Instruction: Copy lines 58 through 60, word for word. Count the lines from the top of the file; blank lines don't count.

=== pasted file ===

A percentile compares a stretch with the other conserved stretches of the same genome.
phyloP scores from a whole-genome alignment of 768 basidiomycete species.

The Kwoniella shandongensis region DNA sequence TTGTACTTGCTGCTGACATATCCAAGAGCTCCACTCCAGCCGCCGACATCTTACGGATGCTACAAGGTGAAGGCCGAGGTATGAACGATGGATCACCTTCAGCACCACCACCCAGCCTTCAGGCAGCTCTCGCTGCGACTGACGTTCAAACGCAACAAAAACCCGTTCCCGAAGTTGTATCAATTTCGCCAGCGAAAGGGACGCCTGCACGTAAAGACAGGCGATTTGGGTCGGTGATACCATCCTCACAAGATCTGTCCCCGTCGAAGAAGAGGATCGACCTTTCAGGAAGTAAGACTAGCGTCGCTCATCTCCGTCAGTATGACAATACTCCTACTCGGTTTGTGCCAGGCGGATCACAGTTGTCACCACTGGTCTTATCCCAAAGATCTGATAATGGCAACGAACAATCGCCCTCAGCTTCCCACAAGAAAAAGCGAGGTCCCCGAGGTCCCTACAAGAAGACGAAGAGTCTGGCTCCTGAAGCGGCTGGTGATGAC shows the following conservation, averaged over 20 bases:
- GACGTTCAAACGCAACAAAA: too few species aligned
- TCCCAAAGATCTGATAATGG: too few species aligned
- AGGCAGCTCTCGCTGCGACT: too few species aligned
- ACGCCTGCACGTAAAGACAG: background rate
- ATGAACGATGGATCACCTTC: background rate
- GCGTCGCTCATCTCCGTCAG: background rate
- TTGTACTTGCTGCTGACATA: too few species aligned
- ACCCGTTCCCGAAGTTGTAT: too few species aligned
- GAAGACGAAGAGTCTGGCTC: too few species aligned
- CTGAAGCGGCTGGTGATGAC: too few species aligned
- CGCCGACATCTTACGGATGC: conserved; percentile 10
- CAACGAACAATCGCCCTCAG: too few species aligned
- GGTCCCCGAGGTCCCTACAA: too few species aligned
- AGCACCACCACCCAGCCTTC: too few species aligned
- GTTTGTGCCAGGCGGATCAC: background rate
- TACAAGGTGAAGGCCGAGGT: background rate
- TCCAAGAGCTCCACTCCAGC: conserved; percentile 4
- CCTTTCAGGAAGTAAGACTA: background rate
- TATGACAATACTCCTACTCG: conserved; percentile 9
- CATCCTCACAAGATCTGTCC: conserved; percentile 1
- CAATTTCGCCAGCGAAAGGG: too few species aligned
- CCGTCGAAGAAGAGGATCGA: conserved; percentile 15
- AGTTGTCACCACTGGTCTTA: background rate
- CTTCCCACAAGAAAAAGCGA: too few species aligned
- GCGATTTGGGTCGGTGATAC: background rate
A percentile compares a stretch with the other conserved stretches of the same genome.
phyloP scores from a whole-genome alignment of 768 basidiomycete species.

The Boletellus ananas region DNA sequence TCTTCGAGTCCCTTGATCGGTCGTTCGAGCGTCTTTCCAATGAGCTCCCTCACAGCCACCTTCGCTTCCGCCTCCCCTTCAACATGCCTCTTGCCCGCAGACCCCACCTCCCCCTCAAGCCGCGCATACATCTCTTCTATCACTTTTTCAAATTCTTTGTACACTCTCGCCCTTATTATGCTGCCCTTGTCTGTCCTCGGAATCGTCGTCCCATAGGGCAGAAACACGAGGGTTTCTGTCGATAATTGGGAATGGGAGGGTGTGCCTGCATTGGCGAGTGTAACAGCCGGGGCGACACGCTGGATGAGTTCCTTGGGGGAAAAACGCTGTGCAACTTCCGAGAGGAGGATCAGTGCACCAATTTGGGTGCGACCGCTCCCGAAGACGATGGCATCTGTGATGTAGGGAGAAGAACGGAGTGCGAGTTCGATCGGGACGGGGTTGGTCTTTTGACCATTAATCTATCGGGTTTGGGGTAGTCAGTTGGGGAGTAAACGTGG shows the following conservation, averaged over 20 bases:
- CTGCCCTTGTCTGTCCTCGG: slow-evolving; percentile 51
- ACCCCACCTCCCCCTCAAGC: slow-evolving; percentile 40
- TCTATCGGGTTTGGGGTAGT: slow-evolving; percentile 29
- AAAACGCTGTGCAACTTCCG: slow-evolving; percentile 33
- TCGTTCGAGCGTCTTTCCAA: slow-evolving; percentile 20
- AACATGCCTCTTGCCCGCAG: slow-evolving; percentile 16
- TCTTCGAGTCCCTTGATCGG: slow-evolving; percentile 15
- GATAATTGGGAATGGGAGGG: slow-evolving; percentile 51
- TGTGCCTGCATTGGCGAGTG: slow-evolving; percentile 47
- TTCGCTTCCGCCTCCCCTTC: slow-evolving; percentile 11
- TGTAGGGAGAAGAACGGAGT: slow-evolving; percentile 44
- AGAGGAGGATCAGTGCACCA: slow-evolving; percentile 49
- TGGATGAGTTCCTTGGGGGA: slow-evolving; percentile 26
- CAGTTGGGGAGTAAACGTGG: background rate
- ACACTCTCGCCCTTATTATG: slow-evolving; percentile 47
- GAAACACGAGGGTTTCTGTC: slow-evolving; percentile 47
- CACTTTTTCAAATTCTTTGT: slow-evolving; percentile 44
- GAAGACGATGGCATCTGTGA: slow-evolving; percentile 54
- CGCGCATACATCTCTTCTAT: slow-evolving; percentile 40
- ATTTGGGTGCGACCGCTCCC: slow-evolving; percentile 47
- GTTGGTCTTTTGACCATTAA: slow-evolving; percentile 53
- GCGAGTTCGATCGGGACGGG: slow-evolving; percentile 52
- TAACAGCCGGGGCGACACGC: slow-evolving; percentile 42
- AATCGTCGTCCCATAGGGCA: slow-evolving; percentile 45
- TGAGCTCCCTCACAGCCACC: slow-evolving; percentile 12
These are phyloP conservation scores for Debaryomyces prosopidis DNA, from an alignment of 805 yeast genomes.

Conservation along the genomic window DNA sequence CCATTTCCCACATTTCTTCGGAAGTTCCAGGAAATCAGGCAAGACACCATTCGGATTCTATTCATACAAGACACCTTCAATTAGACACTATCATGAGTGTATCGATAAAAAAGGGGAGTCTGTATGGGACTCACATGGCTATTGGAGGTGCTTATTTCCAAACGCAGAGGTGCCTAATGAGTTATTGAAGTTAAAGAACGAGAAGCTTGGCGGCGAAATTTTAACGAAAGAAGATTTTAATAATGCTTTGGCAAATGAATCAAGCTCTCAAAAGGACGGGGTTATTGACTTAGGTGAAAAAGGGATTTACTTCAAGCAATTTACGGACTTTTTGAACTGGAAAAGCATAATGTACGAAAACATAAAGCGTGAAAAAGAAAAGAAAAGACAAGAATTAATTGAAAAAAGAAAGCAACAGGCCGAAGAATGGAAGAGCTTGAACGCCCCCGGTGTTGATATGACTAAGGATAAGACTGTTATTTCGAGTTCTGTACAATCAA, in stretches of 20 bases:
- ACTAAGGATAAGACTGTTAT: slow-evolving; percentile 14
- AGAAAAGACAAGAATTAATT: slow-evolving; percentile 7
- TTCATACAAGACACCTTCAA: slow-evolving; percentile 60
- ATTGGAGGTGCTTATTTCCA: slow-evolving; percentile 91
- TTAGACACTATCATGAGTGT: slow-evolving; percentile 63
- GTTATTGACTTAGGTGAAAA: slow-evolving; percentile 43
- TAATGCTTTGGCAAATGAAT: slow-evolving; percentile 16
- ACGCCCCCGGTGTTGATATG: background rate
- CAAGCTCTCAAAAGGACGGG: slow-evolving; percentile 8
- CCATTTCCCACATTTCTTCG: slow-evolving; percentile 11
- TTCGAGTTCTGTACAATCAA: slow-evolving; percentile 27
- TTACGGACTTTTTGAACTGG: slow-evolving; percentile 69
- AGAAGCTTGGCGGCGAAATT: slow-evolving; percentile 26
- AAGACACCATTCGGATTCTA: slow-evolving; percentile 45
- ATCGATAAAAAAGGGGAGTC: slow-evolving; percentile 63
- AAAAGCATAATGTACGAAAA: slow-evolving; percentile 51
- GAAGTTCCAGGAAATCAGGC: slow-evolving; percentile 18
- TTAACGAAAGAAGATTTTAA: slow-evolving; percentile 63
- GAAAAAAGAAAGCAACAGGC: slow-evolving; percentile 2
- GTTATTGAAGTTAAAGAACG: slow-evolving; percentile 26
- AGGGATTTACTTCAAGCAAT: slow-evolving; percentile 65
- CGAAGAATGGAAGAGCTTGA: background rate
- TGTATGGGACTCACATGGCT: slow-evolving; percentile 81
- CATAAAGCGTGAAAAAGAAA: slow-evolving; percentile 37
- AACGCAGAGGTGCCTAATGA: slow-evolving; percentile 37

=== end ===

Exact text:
Conservation along the genomic window DNA sequence CCATTTCCCACATTTCTTCGGAAGTTCCAGGAAATCAGGCAAGACACCATTCGGATTCTATTCATACAAGACACCTTCAATTAGACACTATCATGAGTGTATCGATAAAAAAGGGGAGTCTGTATGGGACTCACATGGCTATTGGAGGTGCTTATTTCCAAACGCAGAGGTGCCTAATGAGTTATTGAAGTTAAAGAACGAGAAGCTTGGCGGCGAAATTTTAACGAAAGAAGATTTTAATAATGCTTTGGCAAATGAATCAAGCTCTCAAAAGGACGGGGTTATTGACTTAGGTGAAAAAGGGATTTACTTCAAGCAATTTACGGACTTTTTGAACTGGAAAAGCATAATGTACGAAAACATAAAGCGTGAAAAAGAAAAGAAAAGACAAGAATTAATTGAAAAAAGAAAGCAACAGGCCGAAGAATGGAAGAGCTTGAACGCCCCCGGTGTTGATATGACTAAGGATAAGACTGTTATTTCGAGTTCTGTACAATCAA, in stretches of 20 bases:
- ACTAAGGATAAGACTGTTAT: slow-evolving; percentile 14
- AGAAAAGACAAGAATTAATT: slow-evolving; percentile 7